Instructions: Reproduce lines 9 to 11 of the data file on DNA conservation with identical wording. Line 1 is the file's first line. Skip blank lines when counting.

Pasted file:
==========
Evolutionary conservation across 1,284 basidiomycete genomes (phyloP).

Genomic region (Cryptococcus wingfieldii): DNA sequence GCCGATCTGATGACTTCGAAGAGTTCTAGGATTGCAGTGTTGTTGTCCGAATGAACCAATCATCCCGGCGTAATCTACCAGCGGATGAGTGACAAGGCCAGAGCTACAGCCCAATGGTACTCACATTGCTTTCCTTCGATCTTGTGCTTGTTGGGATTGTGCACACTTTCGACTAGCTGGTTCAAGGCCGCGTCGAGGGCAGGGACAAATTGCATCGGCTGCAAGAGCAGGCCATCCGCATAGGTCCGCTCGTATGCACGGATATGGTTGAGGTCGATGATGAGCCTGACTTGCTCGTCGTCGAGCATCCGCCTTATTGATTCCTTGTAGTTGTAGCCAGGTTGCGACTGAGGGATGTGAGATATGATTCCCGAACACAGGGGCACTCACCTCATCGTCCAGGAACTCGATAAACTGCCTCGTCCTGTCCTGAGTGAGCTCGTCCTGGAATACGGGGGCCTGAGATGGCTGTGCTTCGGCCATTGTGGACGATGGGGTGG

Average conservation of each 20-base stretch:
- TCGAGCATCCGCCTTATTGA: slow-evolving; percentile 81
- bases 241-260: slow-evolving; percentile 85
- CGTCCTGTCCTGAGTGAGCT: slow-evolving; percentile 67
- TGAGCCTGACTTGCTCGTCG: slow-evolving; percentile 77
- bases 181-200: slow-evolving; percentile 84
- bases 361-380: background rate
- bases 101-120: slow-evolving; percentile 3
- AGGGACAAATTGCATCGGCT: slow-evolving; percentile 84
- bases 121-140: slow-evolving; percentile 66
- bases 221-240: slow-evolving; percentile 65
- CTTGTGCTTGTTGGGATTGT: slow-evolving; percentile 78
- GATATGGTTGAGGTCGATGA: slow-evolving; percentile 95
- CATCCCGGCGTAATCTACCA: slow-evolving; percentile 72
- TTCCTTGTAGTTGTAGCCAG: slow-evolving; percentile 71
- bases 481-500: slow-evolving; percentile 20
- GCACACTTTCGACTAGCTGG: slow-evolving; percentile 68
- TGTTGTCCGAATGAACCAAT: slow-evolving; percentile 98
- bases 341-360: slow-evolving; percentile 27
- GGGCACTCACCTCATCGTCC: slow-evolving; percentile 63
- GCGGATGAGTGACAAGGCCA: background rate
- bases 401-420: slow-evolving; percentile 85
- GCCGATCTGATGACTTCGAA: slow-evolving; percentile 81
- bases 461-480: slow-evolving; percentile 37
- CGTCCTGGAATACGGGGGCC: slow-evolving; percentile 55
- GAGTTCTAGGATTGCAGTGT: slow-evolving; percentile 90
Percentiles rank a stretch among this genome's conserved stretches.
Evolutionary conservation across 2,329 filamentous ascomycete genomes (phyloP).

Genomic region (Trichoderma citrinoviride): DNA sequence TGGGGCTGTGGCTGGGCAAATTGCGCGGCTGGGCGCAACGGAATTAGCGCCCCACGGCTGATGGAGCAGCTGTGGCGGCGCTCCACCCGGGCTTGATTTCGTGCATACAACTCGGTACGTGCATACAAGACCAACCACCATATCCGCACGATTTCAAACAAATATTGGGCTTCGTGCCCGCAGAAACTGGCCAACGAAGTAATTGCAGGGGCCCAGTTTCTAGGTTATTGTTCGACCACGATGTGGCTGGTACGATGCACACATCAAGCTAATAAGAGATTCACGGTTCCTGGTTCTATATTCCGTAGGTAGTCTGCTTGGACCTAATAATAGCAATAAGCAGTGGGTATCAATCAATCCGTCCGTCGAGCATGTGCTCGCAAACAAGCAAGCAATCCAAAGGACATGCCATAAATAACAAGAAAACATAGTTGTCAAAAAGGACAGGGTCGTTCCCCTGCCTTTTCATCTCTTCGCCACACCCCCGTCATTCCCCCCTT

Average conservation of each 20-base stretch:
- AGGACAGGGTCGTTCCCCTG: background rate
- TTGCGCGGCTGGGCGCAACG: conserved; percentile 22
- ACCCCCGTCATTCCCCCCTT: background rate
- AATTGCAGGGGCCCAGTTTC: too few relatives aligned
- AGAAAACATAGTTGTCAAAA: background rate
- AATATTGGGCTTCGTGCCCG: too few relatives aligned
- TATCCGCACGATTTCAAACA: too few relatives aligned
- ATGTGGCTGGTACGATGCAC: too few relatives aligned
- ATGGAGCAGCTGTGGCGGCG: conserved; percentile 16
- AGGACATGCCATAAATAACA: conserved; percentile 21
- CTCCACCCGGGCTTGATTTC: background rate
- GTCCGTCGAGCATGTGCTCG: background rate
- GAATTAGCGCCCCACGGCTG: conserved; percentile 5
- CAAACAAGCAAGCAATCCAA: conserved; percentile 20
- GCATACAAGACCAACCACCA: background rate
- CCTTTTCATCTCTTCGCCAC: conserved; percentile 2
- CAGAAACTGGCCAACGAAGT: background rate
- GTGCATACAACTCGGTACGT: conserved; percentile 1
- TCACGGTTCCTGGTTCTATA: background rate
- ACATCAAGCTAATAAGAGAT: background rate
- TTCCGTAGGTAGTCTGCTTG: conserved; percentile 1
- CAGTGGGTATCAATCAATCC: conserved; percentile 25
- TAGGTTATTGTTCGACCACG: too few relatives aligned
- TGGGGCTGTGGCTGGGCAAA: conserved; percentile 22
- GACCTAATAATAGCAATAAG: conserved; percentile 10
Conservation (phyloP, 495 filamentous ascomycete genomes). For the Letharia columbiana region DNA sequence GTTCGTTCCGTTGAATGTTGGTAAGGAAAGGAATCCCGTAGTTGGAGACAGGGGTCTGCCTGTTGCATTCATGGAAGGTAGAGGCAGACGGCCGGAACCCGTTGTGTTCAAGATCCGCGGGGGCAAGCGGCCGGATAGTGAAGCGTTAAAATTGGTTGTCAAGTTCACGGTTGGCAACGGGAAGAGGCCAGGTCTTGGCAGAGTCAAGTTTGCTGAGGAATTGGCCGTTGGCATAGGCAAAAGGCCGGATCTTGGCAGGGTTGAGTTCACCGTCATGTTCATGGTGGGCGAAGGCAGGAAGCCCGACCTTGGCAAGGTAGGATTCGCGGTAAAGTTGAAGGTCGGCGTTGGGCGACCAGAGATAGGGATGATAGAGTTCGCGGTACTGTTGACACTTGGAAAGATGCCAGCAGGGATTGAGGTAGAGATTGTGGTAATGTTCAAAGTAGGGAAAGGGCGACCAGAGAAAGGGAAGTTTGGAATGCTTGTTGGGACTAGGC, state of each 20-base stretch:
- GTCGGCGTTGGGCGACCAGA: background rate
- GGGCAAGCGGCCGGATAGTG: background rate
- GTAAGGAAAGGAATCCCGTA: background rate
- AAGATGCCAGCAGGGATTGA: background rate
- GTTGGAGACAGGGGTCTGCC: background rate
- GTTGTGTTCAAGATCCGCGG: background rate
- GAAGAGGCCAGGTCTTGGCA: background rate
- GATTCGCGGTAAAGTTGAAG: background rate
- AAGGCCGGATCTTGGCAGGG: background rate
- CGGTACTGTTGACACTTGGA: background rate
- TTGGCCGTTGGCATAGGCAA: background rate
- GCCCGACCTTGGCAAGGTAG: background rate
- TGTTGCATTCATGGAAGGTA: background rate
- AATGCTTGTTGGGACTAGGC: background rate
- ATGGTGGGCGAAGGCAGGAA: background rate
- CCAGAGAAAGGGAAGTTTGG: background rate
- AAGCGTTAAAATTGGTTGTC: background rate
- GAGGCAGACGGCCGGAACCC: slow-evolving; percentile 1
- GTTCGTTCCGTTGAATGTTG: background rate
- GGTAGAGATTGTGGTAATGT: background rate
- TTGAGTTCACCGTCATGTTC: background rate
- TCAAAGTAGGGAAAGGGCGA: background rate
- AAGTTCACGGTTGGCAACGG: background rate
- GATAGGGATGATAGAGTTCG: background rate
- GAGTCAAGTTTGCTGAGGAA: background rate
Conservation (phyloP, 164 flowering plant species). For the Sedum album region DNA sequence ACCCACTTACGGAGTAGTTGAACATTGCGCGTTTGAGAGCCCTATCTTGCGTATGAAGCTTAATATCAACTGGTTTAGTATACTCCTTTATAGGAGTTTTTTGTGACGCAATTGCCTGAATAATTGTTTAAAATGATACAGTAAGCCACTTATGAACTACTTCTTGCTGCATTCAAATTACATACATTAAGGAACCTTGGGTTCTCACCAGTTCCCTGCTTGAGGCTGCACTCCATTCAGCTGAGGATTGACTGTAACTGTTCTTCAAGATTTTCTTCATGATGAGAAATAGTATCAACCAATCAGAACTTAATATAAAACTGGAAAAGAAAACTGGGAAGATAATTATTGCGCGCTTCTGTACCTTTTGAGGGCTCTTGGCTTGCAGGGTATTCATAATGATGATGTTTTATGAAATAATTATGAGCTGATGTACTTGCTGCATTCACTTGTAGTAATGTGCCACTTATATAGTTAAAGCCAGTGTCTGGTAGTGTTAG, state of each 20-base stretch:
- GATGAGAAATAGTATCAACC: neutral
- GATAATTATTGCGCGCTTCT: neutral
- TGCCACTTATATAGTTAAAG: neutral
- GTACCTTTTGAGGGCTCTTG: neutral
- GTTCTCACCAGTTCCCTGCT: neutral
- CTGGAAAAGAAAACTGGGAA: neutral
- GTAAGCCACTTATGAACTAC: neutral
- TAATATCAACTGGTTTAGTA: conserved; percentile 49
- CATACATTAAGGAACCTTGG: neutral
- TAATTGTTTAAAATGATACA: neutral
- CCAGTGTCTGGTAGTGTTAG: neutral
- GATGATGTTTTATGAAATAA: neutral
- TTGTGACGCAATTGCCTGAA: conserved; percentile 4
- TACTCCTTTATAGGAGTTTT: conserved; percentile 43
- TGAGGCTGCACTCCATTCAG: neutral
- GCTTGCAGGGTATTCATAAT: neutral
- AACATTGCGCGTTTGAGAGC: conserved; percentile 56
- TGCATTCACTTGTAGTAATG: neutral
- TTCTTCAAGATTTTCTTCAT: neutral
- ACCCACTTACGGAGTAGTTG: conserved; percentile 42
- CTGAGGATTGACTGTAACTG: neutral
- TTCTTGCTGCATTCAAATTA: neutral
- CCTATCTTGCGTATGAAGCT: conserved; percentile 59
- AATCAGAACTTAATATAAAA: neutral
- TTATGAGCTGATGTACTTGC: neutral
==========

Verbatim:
- bases 361-380: background rate
- bases 101-120: slow-evolving; percentile 3
- AGGGACAAATTGCATCGGCT: slow-evolving; percentile 84